Developers: Naughty Dog
Publishers: Sony Computer Entertainment
Plot: While Ellie struggles to save Joel’s life, she remembers her last close friendship with newly recruited Firefly, Riley, and how those brief moments of happiness were brutally taken from her.
In many regards, this DLC is painfully predictable. The majority of the story takes place during a flashback, memories that Ellie told us about during the original game. We know how it ends and we know what happens, yet Naughty Dog still create a story and atmosphere that has us at the edge of our seats, hearts in our mouth…
This DLC is both a prequel and a sidequel. It opens with recycled scenes from the first game, the moment where Joel suffers a terrifyingly bloody wound, fighting off bandits. This time the action does not cut away three months, but holds the moment and we begin playing Ellie (Ashley Johnson, NOT ELLEN PAGE, returning to the voice cast to give us a truly outstanding performance), as she searches for medical supplies in a mall, those bandits still on their tail and Infected hiding in the darker parts of the shopping centre. However, these moments are punctuated by flashes to the past, where Ellie is still training to be a member of the military. An old friend, Riley, believed to have been killed in action a few weeks before, shows up. She has been recruited by the Fireflies and wants to show Ellie the amazing world that the military are hiding from her. Ellie and Riley go to a mall of their own and rekindle a friendship, so lost in the good, old days that they forget that danger still hides around every corner.
The two adjacent storylines help each other out really well. For example, from a gamer’s point of view, the sidequel stuff, with Ellie fighting her way to get medical supplies in uncharted territory, is the more exciting content. We get fights, stealth sequences and some brain-teasers that are quite pleasant to slow the game down and enjoy. However, it does feel very generically DLC. It is an extension of the game, and while finding the fresh storyline from within the timeline of the other game feels clever, it doesn’t feel like anything over than an excuse to play The Last of Us again. This is where the prequel story really lifts this DLC from ordinary to a must-see piece of gaming. It is not very action-packed and when you hit the climax of that storyline, it evolves into little more than cut-scene after cut-scene. But you cannot help but get swept up in that side of the game. The Last of Us’s biggest strength is still the fact that the characters feel so real. Sure, the actual characters are nothing new in the gaming industry, but the dialogue is so fresh and natural that you cannot help, but like them, and cannot help but want to see how their story develops. Yes, I am turning into a hypocrite that used to slate games like ‘Beyond: Two Souls’ which let the story overtake the gaming side of things, yet I cannot help but applaud ‘Left Behind’ for creating such a beautifully compelling story.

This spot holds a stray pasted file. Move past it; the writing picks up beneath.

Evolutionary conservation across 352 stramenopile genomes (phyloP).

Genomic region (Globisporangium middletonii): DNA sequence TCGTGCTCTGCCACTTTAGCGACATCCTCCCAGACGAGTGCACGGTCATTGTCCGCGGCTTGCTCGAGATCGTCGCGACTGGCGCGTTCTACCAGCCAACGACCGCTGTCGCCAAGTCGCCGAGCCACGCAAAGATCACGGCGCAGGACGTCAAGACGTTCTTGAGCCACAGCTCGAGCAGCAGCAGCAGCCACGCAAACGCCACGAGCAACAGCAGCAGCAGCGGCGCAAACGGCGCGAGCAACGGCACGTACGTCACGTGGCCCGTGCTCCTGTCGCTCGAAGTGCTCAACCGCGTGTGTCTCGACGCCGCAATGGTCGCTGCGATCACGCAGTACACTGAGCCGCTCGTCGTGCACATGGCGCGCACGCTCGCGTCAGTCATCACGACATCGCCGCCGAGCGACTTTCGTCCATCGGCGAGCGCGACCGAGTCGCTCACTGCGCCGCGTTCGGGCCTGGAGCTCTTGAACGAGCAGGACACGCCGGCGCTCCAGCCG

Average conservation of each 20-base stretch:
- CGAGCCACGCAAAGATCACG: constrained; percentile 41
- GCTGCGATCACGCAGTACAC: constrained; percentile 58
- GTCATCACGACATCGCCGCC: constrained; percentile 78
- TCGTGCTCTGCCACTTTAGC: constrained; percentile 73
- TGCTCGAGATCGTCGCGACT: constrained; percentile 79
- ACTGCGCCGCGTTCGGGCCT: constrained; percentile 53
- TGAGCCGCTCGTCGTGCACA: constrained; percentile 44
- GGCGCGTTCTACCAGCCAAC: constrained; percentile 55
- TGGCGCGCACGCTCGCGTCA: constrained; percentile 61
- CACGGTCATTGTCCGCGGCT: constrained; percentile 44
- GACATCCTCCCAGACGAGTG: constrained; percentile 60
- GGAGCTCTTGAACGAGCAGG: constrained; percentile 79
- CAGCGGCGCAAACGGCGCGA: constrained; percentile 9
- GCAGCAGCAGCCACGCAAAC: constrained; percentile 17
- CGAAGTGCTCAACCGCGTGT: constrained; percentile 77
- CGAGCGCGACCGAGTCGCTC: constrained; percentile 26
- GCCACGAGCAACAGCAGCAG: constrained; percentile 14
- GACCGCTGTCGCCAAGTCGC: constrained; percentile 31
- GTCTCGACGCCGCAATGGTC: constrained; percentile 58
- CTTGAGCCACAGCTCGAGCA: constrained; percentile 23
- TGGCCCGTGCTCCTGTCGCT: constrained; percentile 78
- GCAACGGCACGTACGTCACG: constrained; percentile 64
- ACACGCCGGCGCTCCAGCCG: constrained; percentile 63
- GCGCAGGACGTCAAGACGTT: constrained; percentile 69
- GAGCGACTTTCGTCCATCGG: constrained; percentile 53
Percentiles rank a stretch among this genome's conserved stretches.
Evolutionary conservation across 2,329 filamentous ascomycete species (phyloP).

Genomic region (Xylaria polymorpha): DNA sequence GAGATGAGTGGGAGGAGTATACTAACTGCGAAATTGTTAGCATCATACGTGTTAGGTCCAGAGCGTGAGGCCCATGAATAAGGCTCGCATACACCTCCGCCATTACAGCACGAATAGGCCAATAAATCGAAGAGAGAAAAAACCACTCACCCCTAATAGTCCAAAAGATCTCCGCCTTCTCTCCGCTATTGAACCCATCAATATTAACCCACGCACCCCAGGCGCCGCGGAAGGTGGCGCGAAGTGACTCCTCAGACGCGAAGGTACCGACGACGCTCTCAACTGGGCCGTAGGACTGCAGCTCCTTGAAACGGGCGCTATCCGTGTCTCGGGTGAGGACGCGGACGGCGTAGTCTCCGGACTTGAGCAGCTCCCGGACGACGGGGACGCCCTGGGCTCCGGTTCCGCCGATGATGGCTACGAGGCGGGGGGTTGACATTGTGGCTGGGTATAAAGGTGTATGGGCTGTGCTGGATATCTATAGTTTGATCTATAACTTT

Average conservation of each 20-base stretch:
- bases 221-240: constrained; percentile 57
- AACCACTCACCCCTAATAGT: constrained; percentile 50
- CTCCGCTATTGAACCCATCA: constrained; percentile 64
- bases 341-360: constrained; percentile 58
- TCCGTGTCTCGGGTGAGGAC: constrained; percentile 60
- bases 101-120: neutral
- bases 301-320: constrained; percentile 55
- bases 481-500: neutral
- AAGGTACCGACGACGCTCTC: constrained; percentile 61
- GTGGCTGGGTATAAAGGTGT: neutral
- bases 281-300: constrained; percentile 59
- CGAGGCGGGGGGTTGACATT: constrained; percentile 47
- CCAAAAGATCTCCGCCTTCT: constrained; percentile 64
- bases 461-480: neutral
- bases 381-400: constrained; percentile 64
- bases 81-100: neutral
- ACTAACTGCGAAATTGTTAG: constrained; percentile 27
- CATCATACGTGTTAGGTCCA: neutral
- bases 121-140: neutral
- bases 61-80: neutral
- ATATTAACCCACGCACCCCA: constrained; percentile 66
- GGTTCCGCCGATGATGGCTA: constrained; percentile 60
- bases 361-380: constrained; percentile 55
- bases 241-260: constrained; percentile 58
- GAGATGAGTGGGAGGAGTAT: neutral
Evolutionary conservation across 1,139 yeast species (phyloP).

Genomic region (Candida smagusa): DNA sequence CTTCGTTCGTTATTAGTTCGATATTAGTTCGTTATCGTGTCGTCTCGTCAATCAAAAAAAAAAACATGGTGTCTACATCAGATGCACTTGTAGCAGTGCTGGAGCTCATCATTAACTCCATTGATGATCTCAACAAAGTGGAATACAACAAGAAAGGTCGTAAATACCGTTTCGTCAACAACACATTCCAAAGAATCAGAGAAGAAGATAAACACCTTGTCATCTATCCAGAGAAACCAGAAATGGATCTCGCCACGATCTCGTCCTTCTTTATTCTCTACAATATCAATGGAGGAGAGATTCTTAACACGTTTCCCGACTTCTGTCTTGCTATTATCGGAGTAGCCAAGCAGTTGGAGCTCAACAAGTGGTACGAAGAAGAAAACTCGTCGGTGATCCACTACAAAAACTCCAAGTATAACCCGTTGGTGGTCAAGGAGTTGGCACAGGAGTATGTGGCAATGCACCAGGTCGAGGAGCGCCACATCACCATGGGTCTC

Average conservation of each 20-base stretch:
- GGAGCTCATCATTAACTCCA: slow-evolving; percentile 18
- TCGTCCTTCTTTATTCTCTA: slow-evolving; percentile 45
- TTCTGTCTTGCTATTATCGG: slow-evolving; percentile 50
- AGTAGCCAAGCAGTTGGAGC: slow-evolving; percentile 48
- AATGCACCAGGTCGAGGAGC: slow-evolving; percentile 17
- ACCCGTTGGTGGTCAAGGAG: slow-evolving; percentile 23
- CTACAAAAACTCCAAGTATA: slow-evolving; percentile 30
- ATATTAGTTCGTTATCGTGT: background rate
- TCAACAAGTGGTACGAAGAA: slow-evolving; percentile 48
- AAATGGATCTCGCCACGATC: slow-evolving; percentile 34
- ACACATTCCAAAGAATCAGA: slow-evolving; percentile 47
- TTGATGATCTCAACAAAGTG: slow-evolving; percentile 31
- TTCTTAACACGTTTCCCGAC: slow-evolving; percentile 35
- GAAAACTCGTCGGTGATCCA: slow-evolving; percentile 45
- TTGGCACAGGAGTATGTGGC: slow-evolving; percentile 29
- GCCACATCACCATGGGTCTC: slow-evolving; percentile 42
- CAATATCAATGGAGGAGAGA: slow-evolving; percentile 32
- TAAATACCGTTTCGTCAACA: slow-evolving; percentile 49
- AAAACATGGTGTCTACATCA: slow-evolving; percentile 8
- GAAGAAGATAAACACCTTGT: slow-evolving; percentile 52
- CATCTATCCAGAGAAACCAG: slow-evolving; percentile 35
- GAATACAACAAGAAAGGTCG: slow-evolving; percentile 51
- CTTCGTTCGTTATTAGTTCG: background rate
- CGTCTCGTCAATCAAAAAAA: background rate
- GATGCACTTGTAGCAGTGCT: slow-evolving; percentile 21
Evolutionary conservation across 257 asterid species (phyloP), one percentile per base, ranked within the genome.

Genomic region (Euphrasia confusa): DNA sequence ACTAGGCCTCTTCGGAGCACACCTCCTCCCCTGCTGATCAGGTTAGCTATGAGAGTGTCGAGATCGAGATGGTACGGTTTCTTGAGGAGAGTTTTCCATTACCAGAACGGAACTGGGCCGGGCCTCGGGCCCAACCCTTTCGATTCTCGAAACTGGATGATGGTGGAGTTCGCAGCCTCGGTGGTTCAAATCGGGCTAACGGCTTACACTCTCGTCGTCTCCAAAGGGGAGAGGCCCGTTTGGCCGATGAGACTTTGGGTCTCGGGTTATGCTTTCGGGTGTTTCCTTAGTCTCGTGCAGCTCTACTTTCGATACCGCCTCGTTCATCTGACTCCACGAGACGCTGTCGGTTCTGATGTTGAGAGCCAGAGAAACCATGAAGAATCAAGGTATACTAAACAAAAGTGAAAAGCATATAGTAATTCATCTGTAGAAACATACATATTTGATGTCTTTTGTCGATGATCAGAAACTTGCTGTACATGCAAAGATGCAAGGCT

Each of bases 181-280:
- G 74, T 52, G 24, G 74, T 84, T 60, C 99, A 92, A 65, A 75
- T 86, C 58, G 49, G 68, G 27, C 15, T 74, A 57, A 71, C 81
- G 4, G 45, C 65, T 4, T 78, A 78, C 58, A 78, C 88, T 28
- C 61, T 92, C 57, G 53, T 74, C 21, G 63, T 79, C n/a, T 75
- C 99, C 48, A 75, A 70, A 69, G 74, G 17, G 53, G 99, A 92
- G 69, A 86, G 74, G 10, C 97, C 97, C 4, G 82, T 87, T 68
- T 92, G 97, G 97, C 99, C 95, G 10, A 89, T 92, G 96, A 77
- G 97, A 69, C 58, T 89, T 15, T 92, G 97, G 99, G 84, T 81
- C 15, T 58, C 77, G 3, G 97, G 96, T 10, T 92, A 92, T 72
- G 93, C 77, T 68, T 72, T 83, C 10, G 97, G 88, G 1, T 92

I love the little mini-games in the Ellie/Riley story as well. One moment sees the two of you see who can throw the most bricks at two parked cars. Another scene sees the two of you fight it out using water pistols, taking every little essence of your typical action sequences, but making it fun, rather than brutally tense (there is plenty of time for that on the other storyline!) However, one of the best moments in this game for me was where Ellie imagines herself playing an arcade fighting game. She closes her eyes and Riley narrates the action to you. You have to mash buttons, just like an arcade game, but it is all imagined. It sounds terrible and hard to picture, but when you are there in that moment, just like Ellie, it works, helped by an imaginative soundboard bringing these thoughts to life. Yes, the prequel elements might be little more than talking, but they are fresh enough to work and, at the end of the day, they expand one of the year’s most exciting gaming characters, making it difficult to truly criticise the slow pace of the DLC.
And when the action does creep up, it is never anything less than absolutely intense. When you are running from the Infected, you can feel them just behind you, screaming at the top of their lungs. You are always absolutely sure that you will get grabbed and slaughtered at any moment. The fights are also breathtakingly suspenseful. Bandits sometimes survive the first bullet and it becomes a race to put them out of their misery, before the other attackers zero in on you and start firing bullets. When you are confronted with a row of various Infected blocking your way, it becomes a very tactical game. You need to take them out in a certain order, so they do not all come at you at once. Sure, it might get frustrating at times, but because the Last of Us never compromises on difficulty, when you do come out of a fight alive, it can be one of the most satisfying feelings in the world. And the Last of Us DLC, if nothing else, is definitely satisfying.
Final Verdict: Maybe a tad routine, but for a DLC, this is a tremendous piece of gaming and anyone that loved the first game should make this the next thing on their To-Play list.
I really need to get this. My favourite parts of The Last of Us were the quiet moments when Joel and Ellie are walking through abandoned shops etc and just talking. Can’t wait to play Left Behind